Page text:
We started to use Microsoft Advanced Threat Analytics (ATA) couple of months ago. It seems to be a pretty good toy honestly. I know what I used to be doing when pen testing internal networks and the alerts of this guy are pretty much aligned to those things. So ATA alerts have high priority on my list. However we started to receive bunch of them recently. Most of the alerts were either “Suspicion of identity theft based on abnormal behavior” or “Reconnaissance using directory services enumeration”. Let’s put the second one aside for a second – that’s a different story. The first though bugged me a lot. DISCLAIMER: this alert can be either a “High” or a “Medium” severity event. Everything in this post refers to the “Medium” alert. The highs are different and should be investigated!!
So let’s say you received a Medium alert of this identity theft thinggy. It should be something like this:
The first thing you want check is those “abnormal resources”. If you click on the link, you get the list of the accessed computers and the used protocols. If you are like me, you won’t find anything interesting among the computers. Except for the fact that in most cases there are a lots of them. As you can see on the screenshot above, we had 123 computers just for that single alert. Pay attention to that listing though! In every single case the remote host was accessed via CIFS (445/tcp).
If you are familiar with pen testing and SMB auth probes, most probably this is the last thing you want to see. A lot of SMB connections from a single computer to several others. Someone might run SMB auth sweeps on the network. On the top of that such alert indicates successful connections. Getting worse and worse…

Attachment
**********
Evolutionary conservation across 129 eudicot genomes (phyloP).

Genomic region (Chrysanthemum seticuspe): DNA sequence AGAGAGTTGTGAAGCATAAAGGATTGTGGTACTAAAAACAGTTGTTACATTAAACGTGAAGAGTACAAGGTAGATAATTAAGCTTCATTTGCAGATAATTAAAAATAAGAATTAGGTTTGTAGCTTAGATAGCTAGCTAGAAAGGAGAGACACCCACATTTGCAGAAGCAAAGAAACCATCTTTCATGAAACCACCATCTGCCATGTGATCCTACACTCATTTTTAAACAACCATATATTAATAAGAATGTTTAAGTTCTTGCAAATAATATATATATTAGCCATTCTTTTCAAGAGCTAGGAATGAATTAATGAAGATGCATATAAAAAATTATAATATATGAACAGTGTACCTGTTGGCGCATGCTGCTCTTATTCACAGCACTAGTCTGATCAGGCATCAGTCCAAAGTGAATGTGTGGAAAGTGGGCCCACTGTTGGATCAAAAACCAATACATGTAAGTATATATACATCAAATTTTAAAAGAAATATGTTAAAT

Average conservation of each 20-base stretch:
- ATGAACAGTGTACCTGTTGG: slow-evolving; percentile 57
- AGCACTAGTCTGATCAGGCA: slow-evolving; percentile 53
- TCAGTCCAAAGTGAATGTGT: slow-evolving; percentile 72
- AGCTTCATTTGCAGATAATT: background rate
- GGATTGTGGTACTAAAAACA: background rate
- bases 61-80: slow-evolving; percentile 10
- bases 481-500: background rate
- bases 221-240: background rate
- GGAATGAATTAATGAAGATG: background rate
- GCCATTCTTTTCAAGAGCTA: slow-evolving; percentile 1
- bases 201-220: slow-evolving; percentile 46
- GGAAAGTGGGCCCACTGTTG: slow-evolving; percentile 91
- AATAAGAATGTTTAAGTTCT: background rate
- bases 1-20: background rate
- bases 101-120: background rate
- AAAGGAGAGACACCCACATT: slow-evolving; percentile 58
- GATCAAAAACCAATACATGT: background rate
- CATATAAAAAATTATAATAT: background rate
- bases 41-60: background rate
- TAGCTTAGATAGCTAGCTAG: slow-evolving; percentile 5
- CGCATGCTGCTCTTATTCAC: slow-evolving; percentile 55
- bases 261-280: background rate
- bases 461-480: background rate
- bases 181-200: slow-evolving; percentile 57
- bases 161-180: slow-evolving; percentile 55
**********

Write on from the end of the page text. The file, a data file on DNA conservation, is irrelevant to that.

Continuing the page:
As bad it looked, something just didn’t match. We had bunch of these alerts from a lot of different source computers and we found nothing suspicious besides these ATA alerts. So I started to check the source computers. I didn’t now what I was looking for. My first though was that it’s an application doing some weird crap. So the plan was to collect all the computers and ask desktop support to help me find something in common. While I was collecting the computers I realized all of the were Windows 10. This was no surprise as we were rolling out Win10 like crazy. However I also knew that our other division was still on Windows 7 and they saw no such alerts. Okay… so maybe it’s something with Win10, right? After searching a bit, it hit me.. crap.. it was so obvious (after I found it :)). This is the new feature of Windows 10 called Delivery Optimization. If you are not familiar with this feature, it’s basically peer2peer Windows updates. Yep, your Windows 10 can download updates from other computers. You can find a short summary of this feature here: https://privacy.microsoft.com/en-us/windows-10-windows-update-delivery-optimization
As I understand Delivery Optimization Service (DoSvc) uses dedicated ports (TCP listener on port 7680 and a UDP receiver on port 3544), however the peer discovery method uses 445/tcp, which kinda makes sense. At least this is my best guess so far, still need to do some testing.
If you want some additional details and want to look under the hood: http://windowsitpro.com/windows-10/how-does-delivery-optimization-windows-10-work
And finally, if you want to learn how to control WUDO: https://www.ghacks.net/2016/08/17/windows-10-update-delivery-optimization/